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A steed is not praised for its might, but for its thoroughbred qualities.

Worst to Best

The Avengers
Season 3 Ranked – Worst to Best

 

Season Three is where The Avengers settles into its best-known form – okay, The Grandeur that was Rome aside, there’s nothing really pushing it towards the eccentric heights it would reach in the Rigg era – in no small part due to the permanent partnering of Honor Blackman with Patrick Macnee. It may not be as polished as the subsequent incarnations, but it has the appeal of actively exploring its boundaries, and probably edges out Season Five in the rankings, which rather started to believe its own hype.


 The White Elephant

Steed’s yoga, comprising watching a daisy grow, is more interesting than anything else in this episode, in which Cathy goes undercover at a zoo in order to locate a missing pachyderm. Even Steed’s visit to a seller of bondage wear can’t lift its lustre.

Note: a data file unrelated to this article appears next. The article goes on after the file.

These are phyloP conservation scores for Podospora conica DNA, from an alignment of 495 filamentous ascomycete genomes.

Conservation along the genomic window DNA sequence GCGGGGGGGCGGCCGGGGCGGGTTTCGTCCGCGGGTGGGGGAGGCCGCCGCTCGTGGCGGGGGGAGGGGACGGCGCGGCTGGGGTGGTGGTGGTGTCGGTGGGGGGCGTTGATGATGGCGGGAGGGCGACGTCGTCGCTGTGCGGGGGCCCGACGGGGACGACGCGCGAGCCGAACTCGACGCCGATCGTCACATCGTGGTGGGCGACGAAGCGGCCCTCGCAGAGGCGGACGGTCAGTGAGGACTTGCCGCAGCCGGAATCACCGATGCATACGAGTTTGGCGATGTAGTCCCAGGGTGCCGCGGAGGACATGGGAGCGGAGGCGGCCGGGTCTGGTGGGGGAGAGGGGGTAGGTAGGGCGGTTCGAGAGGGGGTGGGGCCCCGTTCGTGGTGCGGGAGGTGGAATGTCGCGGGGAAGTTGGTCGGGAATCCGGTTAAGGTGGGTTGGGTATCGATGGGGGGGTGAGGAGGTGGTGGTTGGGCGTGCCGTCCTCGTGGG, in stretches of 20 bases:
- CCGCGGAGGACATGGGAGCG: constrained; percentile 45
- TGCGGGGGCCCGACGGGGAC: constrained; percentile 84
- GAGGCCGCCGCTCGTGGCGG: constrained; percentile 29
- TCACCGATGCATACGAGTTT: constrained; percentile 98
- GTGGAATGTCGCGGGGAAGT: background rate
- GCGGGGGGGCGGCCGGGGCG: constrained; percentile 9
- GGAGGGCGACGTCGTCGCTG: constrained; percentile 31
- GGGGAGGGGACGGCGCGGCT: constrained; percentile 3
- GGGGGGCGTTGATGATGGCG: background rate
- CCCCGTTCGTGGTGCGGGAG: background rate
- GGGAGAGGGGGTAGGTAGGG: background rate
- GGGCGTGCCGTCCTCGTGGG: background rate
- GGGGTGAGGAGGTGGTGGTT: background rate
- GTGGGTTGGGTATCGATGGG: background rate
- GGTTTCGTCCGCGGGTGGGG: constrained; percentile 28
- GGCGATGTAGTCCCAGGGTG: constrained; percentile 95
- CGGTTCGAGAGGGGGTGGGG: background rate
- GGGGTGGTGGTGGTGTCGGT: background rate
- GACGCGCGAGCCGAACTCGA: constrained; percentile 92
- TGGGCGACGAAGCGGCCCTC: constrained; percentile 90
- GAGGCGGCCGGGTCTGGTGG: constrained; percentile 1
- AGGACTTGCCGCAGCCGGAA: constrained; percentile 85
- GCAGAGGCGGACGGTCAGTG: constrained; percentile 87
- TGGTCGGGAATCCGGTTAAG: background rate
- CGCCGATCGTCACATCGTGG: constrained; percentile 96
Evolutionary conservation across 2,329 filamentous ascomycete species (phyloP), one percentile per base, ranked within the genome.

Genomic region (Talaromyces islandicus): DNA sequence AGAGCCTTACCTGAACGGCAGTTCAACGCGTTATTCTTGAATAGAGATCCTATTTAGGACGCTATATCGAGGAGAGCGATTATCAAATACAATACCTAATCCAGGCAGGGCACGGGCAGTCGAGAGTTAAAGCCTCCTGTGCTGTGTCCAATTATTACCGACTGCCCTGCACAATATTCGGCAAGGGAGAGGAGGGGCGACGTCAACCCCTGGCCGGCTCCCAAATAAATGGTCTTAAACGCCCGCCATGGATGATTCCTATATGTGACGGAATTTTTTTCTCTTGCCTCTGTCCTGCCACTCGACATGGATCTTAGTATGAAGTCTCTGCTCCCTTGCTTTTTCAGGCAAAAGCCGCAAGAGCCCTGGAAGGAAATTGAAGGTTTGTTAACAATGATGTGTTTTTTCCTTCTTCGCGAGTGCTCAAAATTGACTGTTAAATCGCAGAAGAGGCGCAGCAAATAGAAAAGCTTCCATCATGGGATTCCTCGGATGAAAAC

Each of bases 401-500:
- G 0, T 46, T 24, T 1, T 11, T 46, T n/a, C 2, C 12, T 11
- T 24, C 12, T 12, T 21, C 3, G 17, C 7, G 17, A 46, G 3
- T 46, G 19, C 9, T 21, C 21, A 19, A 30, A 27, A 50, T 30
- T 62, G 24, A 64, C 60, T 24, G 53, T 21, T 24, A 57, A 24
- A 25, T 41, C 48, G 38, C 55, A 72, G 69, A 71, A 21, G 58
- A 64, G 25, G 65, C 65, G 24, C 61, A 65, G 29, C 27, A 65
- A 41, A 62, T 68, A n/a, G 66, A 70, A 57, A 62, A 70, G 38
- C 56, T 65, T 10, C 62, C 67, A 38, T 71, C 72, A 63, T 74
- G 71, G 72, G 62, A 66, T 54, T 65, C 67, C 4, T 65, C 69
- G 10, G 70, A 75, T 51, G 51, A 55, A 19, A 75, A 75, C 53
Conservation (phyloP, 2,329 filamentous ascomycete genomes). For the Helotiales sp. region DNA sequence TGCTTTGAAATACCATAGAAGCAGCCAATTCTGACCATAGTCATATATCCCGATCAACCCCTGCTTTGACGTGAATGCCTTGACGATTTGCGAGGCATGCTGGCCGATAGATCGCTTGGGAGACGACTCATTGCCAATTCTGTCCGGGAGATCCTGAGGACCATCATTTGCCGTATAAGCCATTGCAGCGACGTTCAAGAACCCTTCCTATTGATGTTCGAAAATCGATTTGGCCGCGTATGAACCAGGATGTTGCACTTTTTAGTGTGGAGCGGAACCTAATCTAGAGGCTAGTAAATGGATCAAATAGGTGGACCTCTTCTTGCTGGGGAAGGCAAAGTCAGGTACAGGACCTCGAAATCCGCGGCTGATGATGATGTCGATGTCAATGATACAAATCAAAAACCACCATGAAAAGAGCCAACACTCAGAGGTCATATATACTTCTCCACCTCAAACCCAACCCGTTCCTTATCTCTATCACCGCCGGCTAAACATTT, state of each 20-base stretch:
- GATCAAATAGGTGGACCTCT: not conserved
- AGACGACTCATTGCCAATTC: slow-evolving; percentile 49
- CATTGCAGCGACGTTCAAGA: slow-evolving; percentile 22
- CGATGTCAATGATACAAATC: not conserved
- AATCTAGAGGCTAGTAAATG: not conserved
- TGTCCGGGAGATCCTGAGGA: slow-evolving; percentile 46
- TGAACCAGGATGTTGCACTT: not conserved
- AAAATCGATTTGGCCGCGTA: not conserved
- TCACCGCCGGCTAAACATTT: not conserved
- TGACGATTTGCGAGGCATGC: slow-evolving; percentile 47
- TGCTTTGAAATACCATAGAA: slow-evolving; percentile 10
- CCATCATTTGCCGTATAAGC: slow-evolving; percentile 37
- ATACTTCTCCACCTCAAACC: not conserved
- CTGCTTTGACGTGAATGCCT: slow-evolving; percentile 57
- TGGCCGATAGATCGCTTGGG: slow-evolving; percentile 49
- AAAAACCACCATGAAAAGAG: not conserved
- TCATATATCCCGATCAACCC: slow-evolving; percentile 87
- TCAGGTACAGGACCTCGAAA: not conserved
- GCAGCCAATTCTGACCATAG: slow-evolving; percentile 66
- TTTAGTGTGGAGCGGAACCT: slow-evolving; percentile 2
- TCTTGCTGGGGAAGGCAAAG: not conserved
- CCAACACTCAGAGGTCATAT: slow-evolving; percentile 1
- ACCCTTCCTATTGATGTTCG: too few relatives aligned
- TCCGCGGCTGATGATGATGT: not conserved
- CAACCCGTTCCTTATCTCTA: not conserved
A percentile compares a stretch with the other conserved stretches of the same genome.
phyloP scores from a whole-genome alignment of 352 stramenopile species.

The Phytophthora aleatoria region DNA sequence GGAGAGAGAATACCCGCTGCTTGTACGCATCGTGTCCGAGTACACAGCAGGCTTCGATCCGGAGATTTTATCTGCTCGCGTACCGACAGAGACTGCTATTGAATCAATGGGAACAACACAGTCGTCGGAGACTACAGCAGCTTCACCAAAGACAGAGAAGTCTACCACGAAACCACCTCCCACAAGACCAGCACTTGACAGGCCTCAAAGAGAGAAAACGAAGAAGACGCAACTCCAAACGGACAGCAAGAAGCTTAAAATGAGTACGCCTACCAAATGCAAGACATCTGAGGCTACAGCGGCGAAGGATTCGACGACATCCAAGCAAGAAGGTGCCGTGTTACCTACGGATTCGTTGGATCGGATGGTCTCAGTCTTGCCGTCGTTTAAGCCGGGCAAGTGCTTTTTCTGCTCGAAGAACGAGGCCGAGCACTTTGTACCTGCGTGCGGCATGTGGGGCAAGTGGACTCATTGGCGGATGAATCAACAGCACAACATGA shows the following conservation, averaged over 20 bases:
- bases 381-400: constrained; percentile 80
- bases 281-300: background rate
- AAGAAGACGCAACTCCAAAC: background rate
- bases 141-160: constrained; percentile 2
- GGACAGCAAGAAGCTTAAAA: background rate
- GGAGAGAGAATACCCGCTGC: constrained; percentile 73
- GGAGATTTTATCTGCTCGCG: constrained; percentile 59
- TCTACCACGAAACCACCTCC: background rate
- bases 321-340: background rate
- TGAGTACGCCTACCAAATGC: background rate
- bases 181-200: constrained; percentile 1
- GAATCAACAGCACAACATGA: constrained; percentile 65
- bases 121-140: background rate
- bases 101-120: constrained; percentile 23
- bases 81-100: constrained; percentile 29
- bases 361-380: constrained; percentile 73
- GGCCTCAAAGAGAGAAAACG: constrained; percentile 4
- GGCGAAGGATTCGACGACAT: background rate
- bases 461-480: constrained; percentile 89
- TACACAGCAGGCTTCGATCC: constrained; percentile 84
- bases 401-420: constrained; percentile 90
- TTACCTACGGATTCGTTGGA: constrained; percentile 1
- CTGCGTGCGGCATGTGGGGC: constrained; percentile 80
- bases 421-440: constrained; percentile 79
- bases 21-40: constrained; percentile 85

Second Sight

Nice set decoration at the Swiss cornea transplant clinic, and Peter Bowles’ really relishes the opportunity for manic laughter, but despite ingredients that ought to inspire, Second Sight plods.


 The Golden Fleece

Some notable performers (Warren Mitchell, Tenniel Evans, Robert Lee) can’t rescue this tale of army veterans involving themselves in gold smuggling.


 November Five 

A stolen nuclear warhead, an assassinated MP, a ransom plot turned plan to nuke the country… Yet much of the proceedings take place down the gym. Still, the ad agency is well-designed. Convoluted and simultaneously lacking in excitement.


 The Trojan Horse

The bizarre premise of a racetrack as a front for hitmen is most notable for TP McKenna wining and dining Cathy, and Steed’s pack lunch at the stables (champagne, caviar and crackers).